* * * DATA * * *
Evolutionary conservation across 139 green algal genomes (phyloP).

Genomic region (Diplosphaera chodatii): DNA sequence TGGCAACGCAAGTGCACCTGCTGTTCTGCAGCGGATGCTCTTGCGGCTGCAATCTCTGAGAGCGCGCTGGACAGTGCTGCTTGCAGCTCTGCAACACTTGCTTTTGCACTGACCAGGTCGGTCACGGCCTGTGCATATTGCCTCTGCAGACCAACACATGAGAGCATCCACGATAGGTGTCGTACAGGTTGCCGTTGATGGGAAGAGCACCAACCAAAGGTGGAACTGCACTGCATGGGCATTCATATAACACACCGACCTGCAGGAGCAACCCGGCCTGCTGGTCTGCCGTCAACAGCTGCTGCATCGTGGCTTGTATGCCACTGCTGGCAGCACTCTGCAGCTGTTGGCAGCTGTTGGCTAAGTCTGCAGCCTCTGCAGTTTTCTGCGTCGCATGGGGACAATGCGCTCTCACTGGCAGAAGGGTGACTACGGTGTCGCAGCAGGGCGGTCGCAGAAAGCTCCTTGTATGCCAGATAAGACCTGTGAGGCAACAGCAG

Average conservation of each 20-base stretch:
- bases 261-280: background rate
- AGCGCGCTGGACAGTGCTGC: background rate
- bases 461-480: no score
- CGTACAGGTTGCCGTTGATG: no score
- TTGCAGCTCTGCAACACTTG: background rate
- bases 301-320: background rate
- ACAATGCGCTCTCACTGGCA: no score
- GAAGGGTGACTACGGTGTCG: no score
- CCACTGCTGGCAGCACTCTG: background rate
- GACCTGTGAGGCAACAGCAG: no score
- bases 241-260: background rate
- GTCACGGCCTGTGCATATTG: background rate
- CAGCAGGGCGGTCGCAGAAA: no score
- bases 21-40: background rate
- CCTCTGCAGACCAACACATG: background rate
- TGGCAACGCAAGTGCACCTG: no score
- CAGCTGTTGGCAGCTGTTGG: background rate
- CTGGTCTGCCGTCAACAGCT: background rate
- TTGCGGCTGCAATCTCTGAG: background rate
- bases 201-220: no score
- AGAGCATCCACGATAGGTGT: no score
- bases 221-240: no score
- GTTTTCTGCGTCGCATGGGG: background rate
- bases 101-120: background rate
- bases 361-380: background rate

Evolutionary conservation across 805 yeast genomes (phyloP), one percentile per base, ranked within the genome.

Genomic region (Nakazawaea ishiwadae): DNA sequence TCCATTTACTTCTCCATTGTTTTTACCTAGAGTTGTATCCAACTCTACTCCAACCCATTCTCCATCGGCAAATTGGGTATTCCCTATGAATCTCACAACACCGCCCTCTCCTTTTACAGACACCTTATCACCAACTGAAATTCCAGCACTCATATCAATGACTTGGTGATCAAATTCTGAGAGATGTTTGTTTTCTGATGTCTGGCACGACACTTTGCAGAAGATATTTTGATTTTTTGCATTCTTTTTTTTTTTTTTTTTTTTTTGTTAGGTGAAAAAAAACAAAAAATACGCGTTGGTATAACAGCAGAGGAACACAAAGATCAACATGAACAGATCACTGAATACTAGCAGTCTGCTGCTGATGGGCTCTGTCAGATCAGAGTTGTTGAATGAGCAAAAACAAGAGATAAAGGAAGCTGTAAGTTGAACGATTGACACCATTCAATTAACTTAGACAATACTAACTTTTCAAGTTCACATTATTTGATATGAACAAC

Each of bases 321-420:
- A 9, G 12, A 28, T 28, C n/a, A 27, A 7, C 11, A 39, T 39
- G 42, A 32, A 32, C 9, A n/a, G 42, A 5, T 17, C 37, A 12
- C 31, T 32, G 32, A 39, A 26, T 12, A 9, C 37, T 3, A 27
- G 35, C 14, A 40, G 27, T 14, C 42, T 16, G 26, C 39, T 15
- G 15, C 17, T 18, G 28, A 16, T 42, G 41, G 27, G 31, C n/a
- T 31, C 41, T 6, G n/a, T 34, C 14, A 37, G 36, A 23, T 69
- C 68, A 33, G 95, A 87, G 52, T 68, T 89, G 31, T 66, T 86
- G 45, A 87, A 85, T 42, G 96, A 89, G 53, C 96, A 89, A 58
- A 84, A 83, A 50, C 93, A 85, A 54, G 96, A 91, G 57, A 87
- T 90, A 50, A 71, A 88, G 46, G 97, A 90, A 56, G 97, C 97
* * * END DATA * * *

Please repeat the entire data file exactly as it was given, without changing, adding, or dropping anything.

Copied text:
Evolutionary conservation across 139 green algal genomes (phyloP).

Genomic region (Diplosphaera chodatii): DNA sequence TGGCAACGCAAGTGCACCTGCTGTTCTGCAGCGGATGCTCTTGCGGCTGCAATCTCTGAGAGCGCGCTGGACAGTGCTGCTTGCAGCTCTGCAACACTTGCTTTTGCACTGACCAGGTCGGTCACGGCCTGTGCATATTGCCTCTGCAGACCAACACATGAGAGCATCCACGATAGGTGTCGTACAGGTTGCCGTTGATGGGAAGAGCACCAACCAAAGGTGGAACTGCACTGCATGGGCATTCATATAACACACCGACCTGCAGGAGCAACCCGGCCTGCTGGTCTGCCGTCAACAGCTGCTGCATCGTGGCTTGTATGCCACTGCTGGCAGCACTCTGCAGCTGTTGGCAGCTGTTGGCTAAGTCTGCAGCCTCTGCAGTTTTCTGCGTCGCATGGGGACAATGCGCTCTCACTGGCAGAAGGGTGACTACGGTGTCGCAGCAGGGCGGTCGCAGAAAGCTCCTTGTATGCCAGATAAGACCTGTGAGGCAACAGCAG

Average conservation of each 20-base stretch:
- bases 261-280: background rate
- AGCGCGCTGGACAGTGCTGC: background rate
- bases 461-480: no score
- CGTACAGGTTGCCGTTGATG: no score
- TTGCAGCTCTGCAACACTTG: background rate
- bases 301-320: background rate
- ACAATGCGCTCTCACTGGCA: no score
- GAAGGGTGACTACGGTGTCG: no score
- CCACTGCTGGCAGCACTCTG: background rate
- GACCTGTGAGGCAACAGCAG: no score
- bases 241-260: background rate
- GTCACGGCCTGTGCATATTG: background rate
- CAGCAGGGCGGTCGCAGAAA: no score
- bases 21-40: background rate
- CCTCTGCAGACCAACACATG: background rate
- TGGCAACGCAAGTGCACCTG: no score
- CAGCTGTTGGCAGCTGTTGG: background rate
- CTGGTCTGCCGTCAACAGCT: background rate
- TTGCGGCTGCAATCTCTGAG: background rate
- bases 201-220: no score
- AGAGCATCCACGATAGGTGT: no score
- bases 221-240: no score
- GTTTTCTGCGTCGCATGGGG: background rate
- bases 101-120: background rate
- bases 361-380: background rate

Evolutionary conservation across 805 yeast genomes (phyloP), one percentile per base, ranked within the genome.

Genomic region (Nakazawaea ishiwadae): DNA sequence TCCATTTACTTCTCCATTGTTTTTACCTAGAGTTGTATCCAACTCTACTCCAACCCATTCTCCATCGGCAAATTGGGTATTCCCTATGAATCTCACAACACCGCCCTCTCCTTTTACAGACACCTTATCACCAACTGAAATTCCAGCACTCATATCAATGACTTGGTGATCAAATTCTGAGAGATGTTTGTTTTCTGATGTCTGGCACGACACTTTGCAGAAGATATTTTGATTTTTTGCATTCTTTTTTTTTTTTTTTTTTTTTTGTTAGGTGAAAAAAAACAAAAAATACGCGTTGGTATAACAGCAGAGGAACACAAAGATCAACATGAACAGATCACTGAATACTAGCAGTCTGCTGCTGATGGGCTCTGTCAGATCAGAGTTGTTGAATGAGCAAAAACAAGAGATAAAGGAAGCTGTAAGTTGAACGATTGACACCATTCAATTAACTTAGACAATACTAACTTTTCAAGTTCACATTATTTGATATGAACAAC

Each of bases 321-420:
- A 9, G 12, A 28, T 28, C n/a, A 27, A 7, C 11, A 39, T 39
- G 42, A 32, A 32, C 9, A n/a, G 42, A 5, T 17, C 37, A 12
- C 31, T 32, G 32, A 39, A 26, T 12, A 9, C 37, T 3, A 27
- G 35, C 14, A 40, G 27, T 14, C 42, T 16, G 26, C 39, T 15
- G 15, C 17, T 18, G 28, A 16, T 42, G 41, G 27, G 31, C n/a
- T 31, C 41, T 6, G n/a, T 34, C 14, A 37, G 36, A 23, T 69
- C 68, A 33, G 95, A 87, G 52, T 68, T 89, G 31, T 66, T 86
- G 45, A 87, A 85, T 42, G 96, A 89, G 53, C 96, A 89, A 58
- A 84, A 83, A 50, C 93, A 85, A 54, G 96, A 91, G 57, A 87
- T 90, A 50, A 71, A 88, G 46, G 97, A 90, A 56, G 97, C 97